Newsom projects bullish corn, neutral soybeans and wheat from February WASDE
DTN Senior Analyst Darin Newsom called USDA’s Feb. 8 World Supply and Demand Estimates (WASDE) numbers mostly neutral, with some possibility of a bullish market for corn, commenting that South America production was tapped as the primary focus for the report.
“We can see demand shifts domestically that could trump what we see in South America’s production numbers,” he said, commenting on the overall lack of major changes in the report. “These numbers are interesting.”
“Our outlook is maybe a little bit bullish for corn and mostly neutral for soybeans,” Newsom summarized.
Overall, Newsom said, “It’s hard to be bullish with these numbers for overall soybeans. Among the larger players, there wasn’t much change in supply.”
Newsom overviewed world production numbers, mentioning speculators focused on a number of factors, but he stressed, “We’ve got quite a bit of time yet before we know what’s actually in the field.”
Argentina was a prime focus for the report, and soybean production for the country was slightly above the January report. Coupled with Brazil’s decrease, Newsom pointed to 166.8 million metric tons of production, which stays level.
“There was some chatter before the release, and everyone seemed to be ignoring the fact that there wasn’t going to be much of a change,” he said. “We’re down about 7 million metric tons from 2017, which was expected.”
Demand for soybeans becomes more interesting.
“China’s expectation for imports did not change from January,” Newsom said, noting the question is, where will they get that product from? “U.S. projected exports to drop by 1.5 million metric tons. “Who will fill those shoes as U.S. demand backs off? Brazil’s exports went up 2 million metric tons, offsetting the decrease from U.S. production.”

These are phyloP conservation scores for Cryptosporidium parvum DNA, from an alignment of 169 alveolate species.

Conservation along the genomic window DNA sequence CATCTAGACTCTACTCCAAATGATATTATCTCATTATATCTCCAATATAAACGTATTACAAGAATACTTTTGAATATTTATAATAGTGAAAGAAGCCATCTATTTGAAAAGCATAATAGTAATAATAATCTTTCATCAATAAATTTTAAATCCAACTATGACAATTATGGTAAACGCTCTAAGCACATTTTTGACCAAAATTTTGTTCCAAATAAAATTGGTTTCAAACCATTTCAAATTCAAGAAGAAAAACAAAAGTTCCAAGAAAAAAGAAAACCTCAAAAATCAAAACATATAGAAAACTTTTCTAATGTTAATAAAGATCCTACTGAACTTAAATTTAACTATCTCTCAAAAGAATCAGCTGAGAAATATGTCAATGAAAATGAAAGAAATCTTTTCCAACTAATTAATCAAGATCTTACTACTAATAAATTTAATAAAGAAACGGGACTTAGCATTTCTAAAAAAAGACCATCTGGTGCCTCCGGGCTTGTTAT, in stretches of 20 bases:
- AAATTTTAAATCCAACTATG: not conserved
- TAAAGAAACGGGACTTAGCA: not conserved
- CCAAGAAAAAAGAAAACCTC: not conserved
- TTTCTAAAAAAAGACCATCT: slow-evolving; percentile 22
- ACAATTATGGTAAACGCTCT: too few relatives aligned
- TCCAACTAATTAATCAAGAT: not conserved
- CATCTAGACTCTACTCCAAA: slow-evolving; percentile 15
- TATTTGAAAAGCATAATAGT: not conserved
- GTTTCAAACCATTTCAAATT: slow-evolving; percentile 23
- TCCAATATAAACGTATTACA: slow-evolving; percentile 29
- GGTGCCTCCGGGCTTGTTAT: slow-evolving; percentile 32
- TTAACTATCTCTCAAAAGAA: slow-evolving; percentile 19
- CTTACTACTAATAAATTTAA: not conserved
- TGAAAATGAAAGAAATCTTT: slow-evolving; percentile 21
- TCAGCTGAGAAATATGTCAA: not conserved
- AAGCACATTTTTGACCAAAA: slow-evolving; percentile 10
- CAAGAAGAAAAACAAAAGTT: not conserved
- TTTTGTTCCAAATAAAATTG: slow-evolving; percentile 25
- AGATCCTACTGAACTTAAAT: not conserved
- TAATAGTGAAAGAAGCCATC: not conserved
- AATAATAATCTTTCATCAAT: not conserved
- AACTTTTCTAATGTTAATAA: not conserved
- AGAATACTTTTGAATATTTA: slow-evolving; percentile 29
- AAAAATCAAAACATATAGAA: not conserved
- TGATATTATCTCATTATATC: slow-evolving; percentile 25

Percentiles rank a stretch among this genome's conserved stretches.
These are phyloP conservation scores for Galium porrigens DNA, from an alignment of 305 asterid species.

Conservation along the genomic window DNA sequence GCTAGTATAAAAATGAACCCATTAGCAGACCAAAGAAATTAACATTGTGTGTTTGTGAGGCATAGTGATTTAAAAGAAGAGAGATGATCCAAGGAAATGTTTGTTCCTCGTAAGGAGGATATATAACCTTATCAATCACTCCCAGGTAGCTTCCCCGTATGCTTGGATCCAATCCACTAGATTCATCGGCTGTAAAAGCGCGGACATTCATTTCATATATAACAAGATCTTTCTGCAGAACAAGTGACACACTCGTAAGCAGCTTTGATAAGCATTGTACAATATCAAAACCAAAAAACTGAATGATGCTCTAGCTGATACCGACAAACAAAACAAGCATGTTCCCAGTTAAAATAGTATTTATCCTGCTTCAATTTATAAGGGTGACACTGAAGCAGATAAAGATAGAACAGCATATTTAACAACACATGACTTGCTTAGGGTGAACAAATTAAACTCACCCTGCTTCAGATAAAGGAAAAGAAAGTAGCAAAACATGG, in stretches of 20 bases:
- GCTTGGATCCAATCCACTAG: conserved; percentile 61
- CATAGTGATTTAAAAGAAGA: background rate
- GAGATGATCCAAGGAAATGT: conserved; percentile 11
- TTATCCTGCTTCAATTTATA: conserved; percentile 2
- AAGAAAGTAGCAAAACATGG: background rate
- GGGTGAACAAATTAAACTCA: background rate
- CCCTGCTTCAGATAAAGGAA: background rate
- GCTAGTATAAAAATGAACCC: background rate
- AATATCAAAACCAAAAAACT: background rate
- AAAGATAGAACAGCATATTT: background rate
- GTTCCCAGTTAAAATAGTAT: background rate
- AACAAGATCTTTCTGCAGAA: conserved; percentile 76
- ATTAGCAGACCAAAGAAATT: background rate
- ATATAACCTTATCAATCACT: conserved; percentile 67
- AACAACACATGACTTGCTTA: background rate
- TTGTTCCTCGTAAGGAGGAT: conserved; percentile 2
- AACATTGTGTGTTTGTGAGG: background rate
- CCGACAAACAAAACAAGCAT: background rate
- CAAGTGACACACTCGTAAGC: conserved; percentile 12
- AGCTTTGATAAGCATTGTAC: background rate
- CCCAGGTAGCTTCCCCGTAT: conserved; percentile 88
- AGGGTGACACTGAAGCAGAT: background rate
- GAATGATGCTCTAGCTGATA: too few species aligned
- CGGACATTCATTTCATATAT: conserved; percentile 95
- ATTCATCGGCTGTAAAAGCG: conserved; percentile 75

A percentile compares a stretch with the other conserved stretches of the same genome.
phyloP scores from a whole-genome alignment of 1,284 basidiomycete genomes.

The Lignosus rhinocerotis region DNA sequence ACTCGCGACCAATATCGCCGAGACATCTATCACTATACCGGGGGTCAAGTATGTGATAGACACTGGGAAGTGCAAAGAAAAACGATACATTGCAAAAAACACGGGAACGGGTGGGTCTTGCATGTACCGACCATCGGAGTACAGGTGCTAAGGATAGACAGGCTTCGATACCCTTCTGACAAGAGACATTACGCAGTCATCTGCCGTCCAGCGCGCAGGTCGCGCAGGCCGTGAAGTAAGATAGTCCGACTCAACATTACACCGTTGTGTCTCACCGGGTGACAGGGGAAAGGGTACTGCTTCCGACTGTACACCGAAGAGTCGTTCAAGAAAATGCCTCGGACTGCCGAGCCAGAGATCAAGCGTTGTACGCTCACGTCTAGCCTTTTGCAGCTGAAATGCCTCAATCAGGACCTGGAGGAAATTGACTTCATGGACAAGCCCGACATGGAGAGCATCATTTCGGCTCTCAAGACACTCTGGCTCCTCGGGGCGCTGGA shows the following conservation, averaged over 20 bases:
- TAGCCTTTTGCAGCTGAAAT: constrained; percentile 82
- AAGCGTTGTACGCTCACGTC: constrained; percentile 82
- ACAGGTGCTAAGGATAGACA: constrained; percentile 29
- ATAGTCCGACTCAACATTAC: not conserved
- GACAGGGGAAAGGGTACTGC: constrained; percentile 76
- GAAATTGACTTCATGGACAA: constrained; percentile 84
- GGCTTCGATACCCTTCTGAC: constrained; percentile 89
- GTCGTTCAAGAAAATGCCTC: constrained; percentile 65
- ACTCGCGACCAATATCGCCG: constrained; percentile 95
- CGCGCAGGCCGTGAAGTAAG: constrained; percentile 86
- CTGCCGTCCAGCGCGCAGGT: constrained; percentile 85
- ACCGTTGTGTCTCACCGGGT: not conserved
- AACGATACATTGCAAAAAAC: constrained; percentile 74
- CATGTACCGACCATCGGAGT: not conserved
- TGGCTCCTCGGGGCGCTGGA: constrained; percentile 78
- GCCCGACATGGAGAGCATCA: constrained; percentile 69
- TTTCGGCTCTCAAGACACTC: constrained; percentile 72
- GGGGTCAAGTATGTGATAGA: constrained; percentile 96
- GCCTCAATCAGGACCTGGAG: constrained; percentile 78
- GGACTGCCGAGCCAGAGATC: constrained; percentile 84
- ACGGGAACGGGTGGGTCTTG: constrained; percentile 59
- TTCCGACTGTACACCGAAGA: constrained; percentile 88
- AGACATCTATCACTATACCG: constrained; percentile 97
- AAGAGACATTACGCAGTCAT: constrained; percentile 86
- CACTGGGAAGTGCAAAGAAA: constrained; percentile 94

Reports that Brazil is shipping record numbers of soybeans and China is importing record numbers seem to be confirmed.
“This is also at a time when the U.S. dollar index is tending to stabilize,” Newsom said. “We could be looking at long-term changes in direction, which could put more pressure on further sales of U.S. soybeans.”
While this is no surprise, Newsom said the trend is alarming because of the amount of U.S. soybeans on hand.
Corn supply and demand show large supplies of 1,271 million metric tons. Ending stocks dropped 203.1 million metric tons, both of which are down from January 2018 forecasts and markedly down from 2017.
For corn, Brazil’s corn crop came in slightly above expectations, but level with the January expectation. Argentina also came in slightly below January estimates.
“Remember, this is not the final number. This is just the latest guess,” he said. “Overall, this is probably a little bit bullish for world supply and demand for corn.”
Changes in Brazil and Argentina’s production open the door for U.S. to enter the market, to the tune of 3 million metric tons.
“This is solid gain in projected exports of corn,” Newsom explained, asking whether or not the increase is feasible.
Chinese, Mexican and Japanese import forecasts have remained static, which offsets the fact that the U.S. export forecast is up.
“The door is open for the U.S. to move more corn.”
Wheat for 2017 was remarkably unchanged, leading to a primary focus on South America crops.
World wheat stocks are “ridiculously high,” according to Newsom.
Overall, corn is bullish, soybeans neutral and wheat numbers are neutral to bearish, according to Newsom.
Saige Albert is managing editor of the Wyoming Livestock Roundup. Send comments on this article to firstname.lastname@example.org.